Prescription costs have been raised, as have the number of pupils in classrooms to make up for a reduction in staffing levels. Immigrants without residency papers are now liable to a monthly contribution toward medical costs, legal aid has been cut, and the scope of the previous administration's legislation to provide funding to families who look after elderly or infirm relatives at home has been drastically cut back, while rent subsidies to help young people leave home have been chopped. The latest proposal is co-payment for non-urgent ambulance journeys. The government is also considering introducing a toll system for the country's network of motorways, although some voices within the administration have said that this would hit road transport businesses hard and reduce competiveness.
The priority objective is to cut the deficit, as the EU has demanded"
"All efforts must be made to achieve the priority objective of reducing the deficit, as demanded by the European Union. All decisions are subordinate to agreements with Brussels," is how one senior government official puts it. Brussels is a presence at the weekly Cabinet meeting, and sets the lines that Rajoy and his government cannot cross.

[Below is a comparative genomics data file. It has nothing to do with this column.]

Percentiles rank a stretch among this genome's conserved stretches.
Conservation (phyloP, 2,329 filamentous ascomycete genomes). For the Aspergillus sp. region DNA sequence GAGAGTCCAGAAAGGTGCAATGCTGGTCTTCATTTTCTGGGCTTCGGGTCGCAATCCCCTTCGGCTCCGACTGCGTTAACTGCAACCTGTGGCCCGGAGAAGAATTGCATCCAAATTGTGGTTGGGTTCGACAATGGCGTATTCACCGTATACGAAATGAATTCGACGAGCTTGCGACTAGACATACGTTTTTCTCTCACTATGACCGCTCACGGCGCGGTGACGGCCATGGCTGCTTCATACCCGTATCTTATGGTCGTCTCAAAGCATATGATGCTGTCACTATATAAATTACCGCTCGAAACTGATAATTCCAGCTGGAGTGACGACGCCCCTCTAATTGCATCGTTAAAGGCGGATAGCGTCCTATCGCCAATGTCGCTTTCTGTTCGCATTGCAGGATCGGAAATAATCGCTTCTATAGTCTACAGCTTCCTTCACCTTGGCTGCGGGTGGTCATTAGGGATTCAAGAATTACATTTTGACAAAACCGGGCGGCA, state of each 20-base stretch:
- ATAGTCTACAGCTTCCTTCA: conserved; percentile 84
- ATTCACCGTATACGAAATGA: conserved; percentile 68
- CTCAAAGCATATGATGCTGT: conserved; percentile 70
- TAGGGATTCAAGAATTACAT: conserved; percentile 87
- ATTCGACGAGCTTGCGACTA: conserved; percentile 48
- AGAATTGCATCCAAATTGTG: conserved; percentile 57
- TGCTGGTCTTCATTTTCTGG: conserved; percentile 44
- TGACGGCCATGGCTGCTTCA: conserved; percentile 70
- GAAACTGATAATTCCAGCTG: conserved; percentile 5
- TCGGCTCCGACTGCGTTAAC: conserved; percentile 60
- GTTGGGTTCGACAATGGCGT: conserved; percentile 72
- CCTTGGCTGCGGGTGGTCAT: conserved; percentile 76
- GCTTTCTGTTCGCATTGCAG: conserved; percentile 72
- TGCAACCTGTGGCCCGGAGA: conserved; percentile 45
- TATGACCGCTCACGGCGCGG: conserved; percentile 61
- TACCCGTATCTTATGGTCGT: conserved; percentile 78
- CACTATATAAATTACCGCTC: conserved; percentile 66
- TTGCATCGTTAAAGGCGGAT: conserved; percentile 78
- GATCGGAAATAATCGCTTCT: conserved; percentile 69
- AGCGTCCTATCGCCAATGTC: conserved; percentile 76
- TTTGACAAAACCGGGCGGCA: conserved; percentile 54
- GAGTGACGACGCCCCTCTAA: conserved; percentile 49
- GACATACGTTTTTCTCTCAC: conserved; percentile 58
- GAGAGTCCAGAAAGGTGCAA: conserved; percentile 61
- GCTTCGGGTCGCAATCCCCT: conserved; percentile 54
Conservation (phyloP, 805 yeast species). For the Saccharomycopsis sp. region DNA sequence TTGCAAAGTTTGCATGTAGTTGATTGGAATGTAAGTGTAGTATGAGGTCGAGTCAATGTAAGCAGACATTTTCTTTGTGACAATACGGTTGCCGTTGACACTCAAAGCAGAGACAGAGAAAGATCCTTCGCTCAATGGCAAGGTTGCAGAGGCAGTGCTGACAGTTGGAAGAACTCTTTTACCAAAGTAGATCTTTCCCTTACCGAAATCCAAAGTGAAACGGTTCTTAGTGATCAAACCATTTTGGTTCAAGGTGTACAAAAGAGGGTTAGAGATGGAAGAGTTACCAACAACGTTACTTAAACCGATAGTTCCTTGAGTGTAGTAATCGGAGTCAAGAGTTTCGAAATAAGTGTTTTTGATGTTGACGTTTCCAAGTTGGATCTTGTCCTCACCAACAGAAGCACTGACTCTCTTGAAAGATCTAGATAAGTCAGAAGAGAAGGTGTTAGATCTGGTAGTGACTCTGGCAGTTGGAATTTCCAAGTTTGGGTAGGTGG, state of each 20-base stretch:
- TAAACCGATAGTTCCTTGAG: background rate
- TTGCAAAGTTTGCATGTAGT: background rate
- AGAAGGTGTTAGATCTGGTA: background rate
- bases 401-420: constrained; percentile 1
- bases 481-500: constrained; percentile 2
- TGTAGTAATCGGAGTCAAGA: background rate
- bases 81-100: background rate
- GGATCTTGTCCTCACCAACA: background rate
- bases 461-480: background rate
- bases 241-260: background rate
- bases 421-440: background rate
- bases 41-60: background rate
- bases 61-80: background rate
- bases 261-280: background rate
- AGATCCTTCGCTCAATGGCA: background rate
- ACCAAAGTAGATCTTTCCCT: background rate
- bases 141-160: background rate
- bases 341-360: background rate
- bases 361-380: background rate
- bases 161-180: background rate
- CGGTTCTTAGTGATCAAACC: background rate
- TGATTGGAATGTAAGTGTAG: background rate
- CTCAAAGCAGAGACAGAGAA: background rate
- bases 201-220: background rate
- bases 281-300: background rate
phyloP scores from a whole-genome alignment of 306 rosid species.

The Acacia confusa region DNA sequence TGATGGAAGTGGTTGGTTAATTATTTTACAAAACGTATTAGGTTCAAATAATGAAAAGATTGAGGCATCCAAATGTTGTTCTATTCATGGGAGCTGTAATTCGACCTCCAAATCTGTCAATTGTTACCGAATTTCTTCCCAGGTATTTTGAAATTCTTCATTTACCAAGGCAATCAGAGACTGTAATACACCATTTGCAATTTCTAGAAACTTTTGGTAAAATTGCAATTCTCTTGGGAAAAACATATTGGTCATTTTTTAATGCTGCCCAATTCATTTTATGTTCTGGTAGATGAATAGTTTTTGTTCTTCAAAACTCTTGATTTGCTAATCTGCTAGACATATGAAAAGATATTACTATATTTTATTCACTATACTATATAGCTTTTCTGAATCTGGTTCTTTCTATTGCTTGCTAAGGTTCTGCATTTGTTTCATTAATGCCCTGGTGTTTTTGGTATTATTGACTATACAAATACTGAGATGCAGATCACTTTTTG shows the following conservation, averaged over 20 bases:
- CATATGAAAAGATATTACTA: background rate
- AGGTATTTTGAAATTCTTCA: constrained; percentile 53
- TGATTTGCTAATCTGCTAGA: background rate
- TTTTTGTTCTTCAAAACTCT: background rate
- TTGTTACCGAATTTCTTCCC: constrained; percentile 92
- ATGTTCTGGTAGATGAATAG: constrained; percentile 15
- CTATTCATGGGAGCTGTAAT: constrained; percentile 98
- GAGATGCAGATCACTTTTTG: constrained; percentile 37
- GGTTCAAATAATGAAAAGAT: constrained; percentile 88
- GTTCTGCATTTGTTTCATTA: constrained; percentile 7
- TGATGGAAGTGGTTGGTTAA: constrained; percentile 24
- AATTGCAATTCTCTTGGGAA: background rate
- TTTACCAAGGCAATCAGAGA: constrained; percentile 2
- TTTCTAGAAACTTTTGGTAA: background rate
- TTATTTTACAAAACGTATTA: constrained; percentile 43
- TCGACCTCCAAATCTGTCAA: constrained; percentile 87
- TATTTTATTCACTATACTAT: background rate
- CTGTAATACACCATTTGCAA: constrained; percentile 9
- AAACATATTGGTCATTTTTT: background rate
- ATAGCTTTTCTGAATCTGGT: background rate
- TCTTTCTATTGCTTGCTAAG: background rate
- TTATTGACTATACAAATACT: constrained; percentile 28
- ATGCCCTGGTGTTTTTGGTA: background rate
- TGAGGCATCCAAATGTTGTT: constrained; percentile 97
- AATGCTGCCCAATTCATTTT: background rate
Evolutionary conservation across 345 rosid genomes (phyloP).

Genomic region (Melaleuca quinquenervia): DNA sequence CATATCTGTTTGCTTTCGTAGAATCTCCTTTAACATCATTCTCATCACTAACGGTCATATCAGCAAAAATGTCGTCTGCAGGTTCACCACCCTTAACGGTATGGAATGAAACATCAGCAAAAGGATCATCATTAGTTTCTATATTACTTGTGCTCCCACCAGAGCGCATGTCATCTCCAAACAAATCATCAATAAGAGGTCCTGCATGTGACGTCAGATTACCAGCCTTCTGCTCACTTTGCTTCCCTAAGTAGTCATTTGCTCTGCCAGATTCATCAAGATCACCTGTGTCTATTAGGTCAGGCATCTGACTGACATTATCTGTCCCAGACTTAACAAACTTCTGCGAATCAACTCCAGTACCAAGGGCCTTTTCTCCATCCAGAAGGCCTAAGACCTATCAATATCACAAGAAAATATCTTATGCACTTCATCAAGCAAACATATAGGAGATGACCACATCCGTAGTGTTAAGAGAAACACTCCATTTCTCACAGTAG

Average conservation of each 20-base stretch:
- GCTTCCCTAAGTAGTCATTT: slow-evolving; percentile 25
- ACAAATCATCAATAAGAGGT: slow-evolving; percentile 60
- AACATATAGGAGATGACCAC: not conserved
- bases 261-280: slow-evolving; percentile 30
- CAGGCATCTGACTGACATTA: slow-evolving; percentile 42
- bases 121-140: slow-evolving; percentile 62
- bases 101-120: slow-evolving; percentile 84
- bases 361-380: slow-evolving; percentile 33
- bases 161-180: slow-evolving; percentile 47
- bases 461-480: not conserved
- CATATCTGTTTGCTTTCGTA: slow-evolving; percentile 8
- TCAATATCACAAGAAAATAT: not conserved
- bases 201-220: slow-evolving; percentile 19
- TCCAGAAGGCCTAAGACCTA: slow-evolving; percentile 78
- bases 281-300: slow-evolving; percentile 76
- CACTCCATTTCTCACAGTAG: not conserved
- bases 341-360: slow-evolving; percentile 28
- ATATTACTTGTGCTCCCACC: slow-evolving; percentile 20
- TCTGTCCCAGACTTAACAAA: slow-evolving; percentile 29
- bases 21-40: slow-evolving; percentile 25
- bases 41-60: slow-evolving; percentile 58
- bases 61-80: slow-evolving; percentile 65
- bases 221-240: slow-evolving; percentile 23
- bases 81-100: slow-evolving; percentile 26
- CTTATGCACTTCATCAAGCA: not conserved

The outcome of these policies has so far only worsened Spain's situation. The depression continues unabated. Unemployment continues to rise. The risk premium stubbornly sits above 400 basis points, a figure that in August 2011, led Zapatero's government to pass a law limiting the level of the public deficit.
Rajoy has also paid a political price for his policies. After following the example of British Prime Minister David Cameron, who skillfully managed to avoid committing himself to any pledges during his election campaign in 2011, he kept his true intentions to himself, knowing that they were going to be very unpopular. He also knew that they would provoke at least one general strike, but what he didn't count on was that some in his own party would turn on him.